Global bank regulators risk choking commerce through new rules that treat trade finance as being as risky as derivatives, said Victor Fung, chairman of Li & Fung Ltd., the Hong Kong-based supplier of Wal-Mart Stores Inc.
The Basel III accord reached last month doubles bank capital requirements to protect against defaults. While the overall accord is prudent, it threatens importers and exporters, the supplier’s billionaire chairman said.
“The problem is they put trade finance into the same basket as derivatives,” Fung said in an interview in Hong Kong. “So the amount of capital you have to allocate to trade finance is the same as high-risk financial products, which we think is unfair.”
Fung was chairman of the International Chamber of Commerce until July. The Paris-based lobbying group in April said that access to trade finance remained constrained in the aftermath of the global financial crisis, which caused the deepest contraction in world trade in the postwar era.
“Trade finance is extremely important to Li & Fung,” said Matthew Marsden, a Hong Kong-based analyst at Samsung Securities Co. “It is the grease that allows the wheels of Asian manufacturing for export to turn. They are absolutely right to object to any legislation that increases the costs of this crucial component of world trade.”
The European Banking Federation, a lobbying group, last month warned that tighter rules designed by the Basel Committee on Banking Supervision may limit lending.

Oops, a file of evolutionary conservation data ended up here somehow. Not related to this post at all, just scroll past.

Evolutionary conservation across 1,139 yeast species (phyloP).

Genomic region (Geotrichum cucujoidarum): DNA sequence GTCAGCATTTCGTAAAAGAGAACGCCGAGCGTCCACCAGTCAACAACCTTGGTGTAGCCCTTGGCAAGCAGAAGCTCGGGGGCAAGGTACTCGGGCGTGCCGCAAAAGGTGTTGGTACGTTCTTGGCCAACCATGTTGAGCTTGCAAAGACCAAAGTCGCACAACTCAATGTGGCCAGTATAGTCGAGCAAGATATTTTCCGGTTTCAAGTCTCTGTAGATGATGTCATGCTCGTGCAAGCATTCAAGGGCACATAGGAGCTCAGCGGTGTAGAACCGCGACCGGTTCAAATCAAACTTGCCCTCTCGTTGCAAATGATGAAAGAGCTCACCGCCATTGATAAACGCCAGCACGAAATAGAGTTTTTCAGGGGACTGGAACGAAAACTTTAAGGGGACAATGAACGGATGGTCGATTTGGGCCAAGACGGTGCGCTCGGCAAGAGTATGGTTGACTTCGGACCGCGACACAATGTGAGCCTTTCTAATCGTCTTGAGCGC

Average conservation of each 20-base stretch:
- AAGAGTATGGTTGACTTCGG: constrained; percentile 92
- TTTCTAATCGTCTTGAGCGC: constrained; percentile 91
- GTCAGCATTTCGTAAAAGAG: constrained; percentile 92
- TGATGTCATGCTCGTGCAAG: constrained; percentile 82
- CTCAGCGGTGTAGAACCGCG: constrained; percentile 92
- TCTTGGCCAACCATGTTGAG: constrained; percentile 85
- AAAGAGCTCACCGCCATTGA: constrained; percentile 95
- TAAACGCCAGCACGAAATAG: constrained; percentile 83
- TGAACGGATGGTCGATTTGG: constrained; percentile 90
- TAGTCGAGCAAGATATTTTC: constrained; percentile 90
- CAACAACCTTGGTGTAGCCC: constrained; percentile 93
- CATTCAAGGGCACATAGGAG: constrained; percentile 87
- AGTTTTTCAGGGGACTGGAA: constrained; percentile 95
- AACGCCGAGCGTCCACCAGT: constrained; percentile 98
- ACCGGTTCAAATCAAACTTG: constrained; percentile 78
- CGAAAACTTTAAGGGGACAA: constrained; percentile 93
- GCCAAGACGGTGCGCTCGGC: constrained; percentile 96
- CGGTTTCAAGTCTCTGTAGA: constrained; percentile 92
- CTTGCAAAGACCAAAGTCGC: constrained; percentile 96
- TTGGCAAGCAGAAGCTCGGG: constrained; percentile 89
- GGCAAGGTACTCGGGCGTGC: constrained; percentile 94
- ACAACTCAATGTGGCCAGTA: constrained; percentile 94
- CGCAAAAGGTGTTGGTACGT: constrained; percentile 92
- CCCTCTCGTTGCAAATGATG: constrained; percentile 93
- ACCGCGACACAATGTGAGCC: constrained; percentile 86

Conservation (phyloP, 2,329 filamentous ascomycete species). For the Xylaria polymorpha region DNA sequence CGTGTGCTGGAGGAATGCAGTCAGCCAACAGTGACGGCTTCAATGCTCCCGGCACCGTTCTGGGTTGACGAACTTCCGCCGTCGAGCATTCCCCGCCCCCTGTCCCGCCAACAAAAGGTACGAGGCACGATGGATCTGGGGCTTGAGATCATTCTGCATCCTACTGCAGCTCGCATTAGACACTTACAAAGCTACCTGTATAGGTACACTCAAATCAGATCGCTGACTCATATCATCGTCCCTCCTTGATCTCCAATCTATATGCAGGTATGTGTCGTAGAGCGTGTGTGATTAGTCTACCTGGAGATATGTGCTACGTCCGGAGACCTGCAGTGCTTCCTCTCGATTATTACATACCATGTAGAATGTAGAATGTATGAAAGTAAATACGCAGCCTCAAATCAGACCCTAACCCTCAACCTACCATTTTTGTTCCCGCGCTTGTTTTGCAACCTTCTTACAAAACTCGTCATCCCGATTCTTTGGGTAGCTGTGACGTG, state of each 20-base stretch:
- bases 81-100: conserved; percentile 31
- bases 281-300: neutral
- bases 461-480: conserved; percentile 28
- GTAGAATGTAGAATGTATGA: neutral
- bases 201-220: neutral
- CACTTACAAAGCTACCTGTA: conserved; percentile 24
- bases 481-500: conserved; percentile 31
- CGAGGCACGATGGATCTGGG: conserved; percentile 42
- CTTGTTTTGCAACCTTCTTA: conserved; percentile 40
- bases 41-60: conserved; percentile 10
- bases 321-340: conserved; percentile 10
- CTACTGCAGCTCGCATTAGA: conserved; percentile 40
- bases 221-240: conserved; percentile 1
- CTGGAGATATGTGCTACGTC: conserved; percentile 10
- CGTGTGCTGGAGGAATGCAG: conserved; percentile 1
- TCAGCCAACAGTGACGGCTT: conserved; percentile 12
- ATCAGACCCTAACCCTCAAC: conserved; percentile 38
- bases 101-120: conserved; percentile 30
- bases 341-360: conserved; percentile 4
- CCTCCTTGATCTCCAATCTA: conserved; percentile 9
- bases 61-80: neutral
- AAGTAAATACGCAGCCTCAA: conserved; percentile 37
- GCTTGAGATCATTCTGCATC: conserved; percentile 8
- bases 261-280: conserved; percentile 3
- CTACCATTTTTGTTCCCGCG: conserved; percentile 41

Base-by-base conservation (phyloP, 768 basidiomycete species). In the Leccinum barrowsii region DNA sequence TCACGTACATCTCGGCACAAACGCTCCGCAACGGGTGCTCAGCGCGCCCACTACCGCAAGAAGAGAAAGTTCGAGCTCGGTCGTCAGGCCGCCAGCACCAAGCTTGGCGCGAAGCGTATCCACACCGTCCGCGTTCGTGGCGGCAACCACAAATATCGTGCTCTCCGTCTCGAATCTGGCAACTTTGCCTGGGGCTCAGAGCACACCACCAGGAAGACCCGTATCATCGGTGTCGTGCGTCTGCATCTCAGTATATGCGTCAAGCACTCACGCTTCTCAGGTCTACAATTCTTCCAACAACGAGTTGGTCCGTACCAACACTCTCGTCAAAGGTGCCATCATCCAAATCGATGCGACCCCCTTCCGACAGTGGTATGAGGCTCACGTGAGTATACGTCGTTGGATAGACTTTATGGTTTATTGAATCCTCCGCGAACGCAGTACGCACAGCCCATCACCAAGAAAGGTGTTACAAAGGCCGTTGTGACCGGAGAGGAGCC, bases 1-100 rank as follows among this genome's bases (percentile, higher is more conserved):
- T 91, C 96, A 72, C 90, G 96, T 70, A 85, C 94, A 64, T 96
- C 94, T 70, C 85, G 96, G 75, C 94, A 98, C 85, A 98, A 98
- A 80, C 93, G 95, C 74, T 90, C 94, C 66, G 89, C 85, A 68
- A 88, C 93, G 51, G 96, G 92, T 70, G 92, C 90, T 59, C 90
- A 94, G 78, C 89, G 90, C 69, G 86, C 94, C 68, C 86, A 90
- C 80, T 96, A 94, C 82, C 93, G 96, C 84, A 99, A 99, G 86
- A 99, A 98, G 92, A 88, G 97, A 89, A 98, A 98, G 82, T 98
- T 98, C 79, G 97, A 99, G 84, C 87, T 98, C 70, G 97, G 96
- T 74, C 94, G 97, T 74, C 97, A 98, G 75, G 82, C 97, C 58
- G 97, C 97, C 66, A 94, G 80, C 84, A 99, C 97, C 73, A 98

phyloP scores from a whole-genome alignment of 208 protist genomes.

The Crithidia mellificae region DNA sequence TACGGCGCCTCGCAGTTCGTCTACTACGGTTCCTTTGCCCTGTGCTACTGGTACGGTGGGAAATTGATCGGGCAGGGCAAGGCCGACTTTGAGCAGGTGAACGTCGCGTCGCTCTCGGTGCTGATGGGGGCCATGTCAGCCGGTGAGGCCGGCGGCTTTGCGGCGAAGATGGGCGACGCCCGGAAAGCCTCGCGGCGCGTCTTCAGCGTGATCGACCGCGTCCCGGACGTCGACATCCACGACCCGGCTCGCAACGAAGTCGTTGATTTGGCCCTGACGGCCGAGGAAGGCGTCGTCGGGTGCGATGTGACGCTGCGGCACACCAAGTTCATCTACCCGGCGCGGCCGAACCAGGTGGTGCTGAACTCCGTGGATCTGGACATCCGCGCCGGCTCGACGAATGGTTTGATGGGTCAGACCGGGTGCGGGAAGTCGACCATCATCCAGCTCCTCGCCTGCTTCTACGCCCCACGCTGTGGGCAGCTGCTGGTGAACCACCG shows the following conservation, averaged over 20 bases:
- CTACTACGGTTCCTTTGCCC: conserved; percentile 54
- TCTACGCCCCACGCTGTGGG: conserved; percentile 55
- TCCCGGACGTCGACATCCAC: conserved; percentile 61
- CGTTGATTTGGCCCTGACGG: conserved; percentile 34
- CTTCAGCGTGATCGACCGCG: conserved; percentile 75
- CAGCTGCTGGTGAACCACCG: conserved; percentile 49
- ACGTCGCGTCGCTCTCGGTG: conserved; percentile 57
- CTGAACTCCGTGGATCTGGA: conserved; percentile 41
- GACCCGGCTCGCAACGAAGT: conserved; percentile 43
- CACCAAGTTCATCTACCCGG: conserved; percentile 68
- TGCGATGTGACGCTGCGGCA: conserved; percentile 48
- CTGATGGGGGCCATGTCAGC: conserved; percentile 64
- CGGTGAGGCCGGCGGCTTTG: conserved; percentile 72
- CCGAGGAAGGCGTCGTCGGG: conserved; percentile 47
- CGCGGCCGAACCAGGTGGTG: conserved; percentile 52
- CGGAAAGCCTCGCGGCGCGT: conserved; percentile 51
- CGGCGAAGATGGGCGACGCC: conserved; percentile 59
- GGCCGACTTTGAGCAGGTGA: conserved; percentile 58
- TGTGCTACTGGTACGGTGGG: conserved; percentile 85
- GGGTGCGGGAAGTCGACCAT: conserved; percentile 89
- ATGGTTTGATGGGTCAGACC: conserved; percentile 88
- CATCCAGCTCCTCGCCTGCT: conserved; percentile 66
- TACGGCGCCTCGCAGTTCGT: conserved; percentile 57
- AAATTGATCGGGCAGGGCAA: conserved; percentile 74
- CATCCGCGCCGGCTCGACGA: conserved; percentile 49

The new rules may be “extremely dangerous,” Li & Fung’s chairman said at a briefing. “If a small- or medium-sized enterprise sells to Marks & Spencer, or to Wal-Mart, with a 90-day receivable, it’s a very safe receivable. It should not be the same as some sort of derivative or option.”
“We’re concerned that trade finance will not get the allocation and trade finance in the world could be squeezed," Fung said. "That actually could cause another major downturn in trade."
Li & Fung, which also supplies Kohl’s Corp., Marks & Spencer Plc and Inditex SA’s Zara, has climbed 31 percent this year on the Hong Kong stock exchange. That makes it this year’s sixth-biggest gainer on the 45-member benchmark, which has advanced 9 percent. Li & Fung fell 3.2 percent to HK$42.35 at the 4 p.m. close of trading in Hong Kong.
‘‘It’s still very difficult for small- and medium-sized enterprises to get trade finance,” Gabriel Chan, a Hong Kong-based analyst at Credit Suisse Group AG, said in a phone interview today. “Some of their clients may not be able to do business because they can’t get finance."
Li & Fung President Bruce Rockowitz on Oct. 7 said the company expects a "very good" year in 2011 as purchases and sourcing agreements boost revenue. The company has in the past year announced acquisitions worth more than $2 billion, according to statements and analyst estimates.
Fung and brother William Fung are the biggest shareholders in Li & Fung, which was founded as a porcelain and silk trader in southern China in 1906 near the end of the Qing dynasty.
Victor Fung is a member of the Chinese People’s Political Consultative Conference, an advisory panel to the country’s legislators. He was chairman of Hong Kong’s Airport Authority from 1999 to 2008 and chaired the city’s Trade Development Council from 1991 to 2000.